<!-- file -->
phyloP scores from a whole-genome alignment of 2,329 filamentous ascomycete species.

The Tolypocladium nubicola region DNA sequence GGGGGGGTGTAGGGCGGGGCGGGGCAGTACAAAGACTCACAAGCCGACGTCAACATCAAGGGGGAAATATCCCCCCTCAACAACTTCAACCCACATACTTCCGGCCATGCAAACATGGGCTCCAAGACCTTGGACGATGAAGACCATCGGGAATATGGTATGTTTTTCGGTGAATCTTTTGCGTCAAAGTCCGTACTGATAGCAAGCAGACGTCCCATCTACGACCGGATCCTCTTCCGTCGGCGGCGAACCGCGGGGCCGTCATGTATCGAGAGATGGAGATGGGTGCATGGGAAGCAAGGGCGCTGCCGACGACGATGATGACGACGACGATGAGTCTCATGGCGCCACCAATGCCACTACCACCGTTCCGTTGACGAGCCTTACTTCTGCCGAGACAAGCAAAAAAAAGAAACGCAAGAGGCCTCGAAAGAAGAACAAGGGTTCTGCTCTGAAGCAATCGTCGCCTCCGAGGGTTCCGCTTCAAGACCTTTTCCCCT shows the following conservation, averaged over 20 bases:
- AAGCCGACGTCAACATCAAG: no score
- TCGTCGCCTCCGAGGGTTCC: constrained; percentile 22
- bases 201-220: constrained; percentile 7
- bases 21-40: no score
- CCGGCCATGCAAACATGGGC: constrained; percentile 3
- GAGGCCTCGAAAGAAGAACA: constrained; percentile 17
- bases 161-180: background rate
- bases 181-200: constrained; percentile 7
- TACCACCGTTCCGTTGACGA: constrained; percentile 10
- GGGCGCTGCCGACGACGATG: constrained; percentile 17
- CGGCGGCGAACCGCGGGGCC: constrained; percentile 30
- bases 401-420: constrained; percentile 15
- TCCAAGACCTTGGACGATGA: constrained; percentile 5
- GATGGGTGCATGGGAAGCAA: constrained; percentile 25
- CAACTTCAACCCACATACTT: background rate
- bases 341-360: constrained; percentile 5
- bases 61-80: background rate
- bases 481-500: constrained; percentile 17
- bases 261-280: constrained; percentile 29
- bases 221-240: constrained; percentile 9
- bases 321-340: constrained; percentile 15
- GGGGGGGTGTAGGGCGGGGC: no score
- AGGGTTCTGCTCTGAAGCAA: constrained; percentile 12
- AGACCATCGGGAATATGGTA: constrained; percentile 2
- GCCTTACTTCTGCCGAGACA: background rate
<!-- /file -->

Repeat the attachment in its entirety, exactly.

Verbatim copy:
phyloP scores from a whole-genome alignment of 2,329 filamentous ascomycete species.

The Tolypocladium nubicola region DNA sequence GGGGGGGTGTAGGGCGGGGCGGGGCAGTACAAAGACTCACAAGCCGACGTCAACATCAAGGGGGAAATATCCCCCCTCAACAACTTCAACCCACATACTTCCGGCCATGCAAACATGGGCTCCAAGACCTTGGACGATGAAGACCATCGGGAATATGGTATGTTTTTCGGTGAATCTTTTGCGTCAAAGTCCGTACTGATAGCAAGCAGACGTCCCATCTACGACCGGATCCTCTTCCGTCGGCGGCGAACCGCGGGGCCGTCATGTATCGAGAGATGGAGATGGGTGCATGGGAAGCAAGGGCGCTGCCGACGACGATGATGACGACGACGATGAGTCTCATGGCGCCACCAATGCCACTACCACCGTTCCGTTGACGAGCCTTACTTCTGCCGAGACAAGCAAAAAAAAGAAACGCAAGAGGCCTCGAAAGAAGAACAAGGGTTCTGCTCTGAAGCAATCGTCGCCTCCGAGGGTTCCGCTTCAAGACCTTTTCCCCT shows the following conservation, averaged over 20 bases:
- AAGCCGACGTCAACATCAAG: no score
- TCGTCGCCTCCGAGGGTTCC: constrained; percentile 22
- bases 201-220: constrained; percentile 7
- bases 21-40: no score
- CCGGCCATGCAAACATGGGC: constrained; percentile 3
- GAGGCCTCGAAAGAAGAACA: constrained; percentile 17
- bases 161-180: background rate
- bases 181-200: constrained; percentile 7
- TACCACCGTTCCGTTGACGA: constrained; percentile 10
- GGGCGCTGCCGACGACGATG: constrained; percentile 17
- CGGCGGCGAACCGCGGGGCC: constrained; percentile 30
- bases 401-420: constrained; percentile 15
- TCCAAGACCTTGGACGATGA: constrained; percentile 5
- GATGGGTGCATGGGAAGCAA: constrained; percentile 25
- CAACTTCAACCCACATACTT: background rate
- bases 341-360: constrained; percentile 5
- bases 61-80: background rate
- bases 481-500: constrained; percentile 17
- bases 261-280: constrained; percentile 29
- bases 221-240: constrained; percentile 9
- bases 321-340: constrained; percentile 15
- GGGGGGGTGTAGGGCGGGGC: no score
- AGGGTTCTGCTCTGAAGCAA: constrained; percentile 12
- AGACCATCGGGAATATGGTA: constrained; percentile 2
- GCCTTACTTCTGCCGAGACA: background rate